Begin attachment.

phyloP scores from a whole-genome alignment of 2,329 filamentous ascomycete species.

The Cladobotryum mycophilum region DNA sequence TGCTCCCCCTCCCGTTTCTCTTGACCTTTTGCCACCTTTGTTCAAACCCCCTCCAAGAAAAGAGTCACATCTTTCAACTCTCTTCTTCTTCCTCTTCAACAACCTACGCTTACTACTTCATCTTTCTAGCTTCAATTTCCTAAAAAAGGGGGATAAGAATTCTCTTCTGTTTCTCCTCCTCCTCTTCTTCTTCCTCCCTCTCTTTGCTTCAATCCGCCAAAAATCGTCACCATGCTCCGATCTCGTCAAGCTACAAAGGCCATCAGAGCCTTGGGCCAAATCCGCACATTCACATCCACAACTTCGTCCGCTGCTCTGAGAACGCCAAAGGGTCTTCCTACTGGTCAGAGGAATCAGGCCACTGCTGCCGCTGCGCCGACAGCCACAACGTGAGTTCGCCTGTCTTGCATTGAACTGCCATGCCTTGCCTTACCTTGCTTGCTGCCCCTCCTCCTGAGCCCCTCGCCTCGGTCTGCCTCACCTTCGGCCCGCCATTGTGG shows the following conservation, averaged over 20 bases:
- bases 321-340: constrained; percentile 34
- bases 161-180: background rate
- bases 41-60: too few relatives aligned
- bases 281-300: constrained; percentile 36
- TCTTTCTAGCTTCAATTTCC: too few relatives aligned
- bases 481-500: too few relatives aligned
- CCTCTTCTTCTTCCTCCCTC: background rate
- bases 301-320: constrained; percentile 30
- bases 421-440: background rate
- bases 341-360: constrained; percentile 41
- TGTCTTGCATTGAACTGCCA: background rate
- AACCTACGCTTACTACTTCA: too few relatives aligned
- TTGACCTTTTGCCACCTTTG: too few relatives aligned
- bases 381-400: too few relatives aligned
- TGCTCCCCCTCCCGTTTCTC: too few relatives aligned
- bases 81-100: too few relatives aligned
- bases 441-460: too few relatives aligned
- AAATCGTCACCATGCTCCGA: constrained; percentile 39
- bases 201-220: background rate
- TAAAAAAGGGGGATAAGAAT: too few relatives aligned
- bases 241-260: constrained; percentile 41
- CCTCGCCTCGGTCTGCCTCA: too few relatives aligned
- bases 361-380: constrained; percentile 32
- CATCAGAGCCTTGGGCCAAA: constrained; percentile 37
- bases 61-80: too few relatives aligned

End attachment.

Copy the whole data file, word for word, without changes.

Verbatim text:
phyloP scores from a whole-genome alignment of 2,329 filamentous ascomycete species.

The Cladobotryum mycophilum region DNA sequence TGCTCCCCCTCCCGTTTCTCTTGACCTTTTGCCACCTTTGTTCAAACCCCCTCCAAGAAAAGAGTCACATCTTTCAACTCTCTTCTTCTTCCTCTTCAACAACCTACGCTTACTACTTCATCTTTCTAGCTTCAATTTCCTAAAAAAGGGGGATAAGAATTCTCTTCTGTTTCTCCTCCTCCTCTTCTTCTTCCTCCCTCTCTTTGCTTCAATCCGCCAAAAATCGTCACCATGCTCCGATCTCGTCAAGCTACAAAGGCCATCAGAGCCTTGGGCCAAATCCGCACATTCACATCCACAACTTCGTCCGCTGCTCTGAGAACGCCAAAGGGTCTTCCTACTGGTCAGAGGAATCAGGCCACTGCTGCCGCTGCGCCGACAGCCACAACGTGAGTTCGCCTGTCTTGCATTGAACTGCCATGCCTTGCCTTACCTTGCTTGCTGCCCCTCCTCCTGAGCCCCTCGCCTCGGTCTGCCTCACCTTCGGCCCGCCATTGTGG shows the following conservation, averaged over 20 bases:
- bases 321-340: constrained; percentile 34
- bases 161-180: background rate
- bases 41-60: too few relatives aligned
- bases 281-300: constrained; percentile 36
- TCTTTCTAGCTTCAATTTCC: too few relatives aligned
- bases 481-500: too few relatives aligned
- CCTCTTCTTCTTCCTCCCTC: background rate
- bases 301-320: constrained; percentile 30
- bases 421-440: background rate
- bases 341-360: constrained; percentile 41
- TGTCTTGCATTGAACTGCCA: background rate
- AACCTACGCTTACTACTTCA: too few relatives aligned
- TTGACCTTTTGCCACCTTTG: too few relatives aligned
- bases 381-400: too few relatives aligned
- TGCTCCCCCTCCCGTTTCTC: too few relatives aligned
- bases 81-100: too few relatives aligned
- bases 441-460: too few relatives aligned
- AAATCGTCACCATGCTCCGA: constrained; percentile 39
- bases 201-220: background rate
- TAAAAAAGGGGGATAAGAAT: too few relatives aligned
- bases 241-260: constrained; percentile 41
- CCTCGCCTCGGTCTGCCTCA: too few relatives aligned
- bases 361-380: constrained; percentile 32
- CATCAGAGCCTTGGGCCAAA: constrained; percentile 37
- bases 61-80: too few relatives aligned